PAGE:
For many investors who have suffered a dividend cut in the past, this likely served as the final straw that prompted them to rush into the stock following the earnings call. Given LUMN’s high dividend yield, it attracted a large number of dividend investors and an investor base, and rumors of a dividend cut likely drove many of them out of the stock.

Why We’re Still Bullish on Lumen Stock

While these concerns are certainly valid, we believe they will ultimately not derail the investment thesis for the following reasons:

1) The growth story is subject to change

Management is making a big bet here by selling assets that will prove so dilutive to free cash flow. Given that these assets were sold at a clear premium to Mr. Market’s valuation of the company and are in a much stronger financial position, the chances of LUMN realizing its intrinsic value are quite high. in our opinion.

Additionally, the assets LUMN plans to invest in are among its best and are benefiting from strong tailwinds driven by the rising tide of disruptive technologies. Management expressed overwhelming confidence that its investments in its best fiber assets would yield strong returns, saying:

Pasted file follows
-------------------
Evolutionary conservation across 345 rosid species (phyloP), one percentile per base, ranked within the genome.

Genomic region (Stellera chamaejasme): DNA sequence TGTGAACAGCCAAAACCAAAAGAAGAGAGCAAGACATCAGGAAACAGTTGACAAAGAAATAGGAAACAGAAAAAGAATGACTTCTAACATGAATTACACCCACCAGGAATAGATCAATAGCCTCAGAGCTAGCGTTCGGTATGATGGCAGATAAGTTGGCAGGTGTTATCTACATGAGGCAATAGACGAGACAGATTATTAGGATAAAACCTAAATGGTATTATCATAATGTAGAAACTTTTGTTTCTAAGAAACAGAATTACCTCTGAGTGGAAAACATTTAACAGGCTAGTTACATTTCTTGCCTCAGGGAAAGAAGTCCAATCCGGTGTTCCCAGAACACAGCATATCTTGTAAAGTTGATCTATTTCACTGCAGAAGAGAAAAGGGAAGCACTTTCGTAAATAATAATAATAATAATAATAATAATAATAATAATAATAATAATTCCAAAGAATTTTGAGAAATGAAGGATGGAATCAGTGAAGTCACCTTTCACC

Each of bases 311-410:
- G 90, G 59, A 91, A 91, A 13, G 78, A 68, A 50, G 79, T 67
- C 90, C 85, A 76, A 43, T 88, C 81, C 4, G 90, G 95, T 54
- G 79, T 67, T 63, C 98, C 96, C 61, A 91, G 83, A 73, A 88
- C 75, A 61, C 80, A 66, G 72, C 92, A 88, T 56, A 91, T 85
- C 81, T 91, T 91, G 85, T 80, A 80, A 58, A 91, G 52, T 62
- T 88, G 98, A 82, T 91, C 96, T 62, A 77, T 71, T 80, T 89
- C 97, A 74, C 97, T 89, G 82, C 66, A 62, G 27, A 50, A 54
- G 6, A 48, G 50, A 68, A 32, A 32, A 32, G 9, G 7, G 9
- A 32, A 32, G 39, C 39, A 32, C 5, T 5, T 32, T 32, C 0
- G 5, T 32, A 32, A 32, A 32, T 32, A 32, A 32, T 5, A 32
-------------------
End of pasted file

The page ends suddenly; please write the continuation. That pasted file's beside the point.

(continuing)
The jury is out on this one. When we invest in consumer fiber, we’re taking ownership and driving profitable growth. As I mentioned, upon closing of the Apollo transaction, approximately 70% of our remaining mass market footprint will be the type of urban and suburban markets that are best addressable with Quantum Fiber solutions…while we remain strategic and disciplined in our approach, expecting to build faster and at scale in the markets we prioritize for investments in Quantum Fiber.

Additionally, while we expect top line growth to resume after asset sales close next year, we expect net income to grow even stronger. The company is executing cost control well, it expects its fiber investments to generate a high margin, and it is moving towards a fairly aggressive stock buyback capital allocation strategy, which it has already executed with an impressive deployment of $1 billion in cash that has reduced outstanding float by approximately 7% at prices well below management’s (and ours’) estimates of fair value.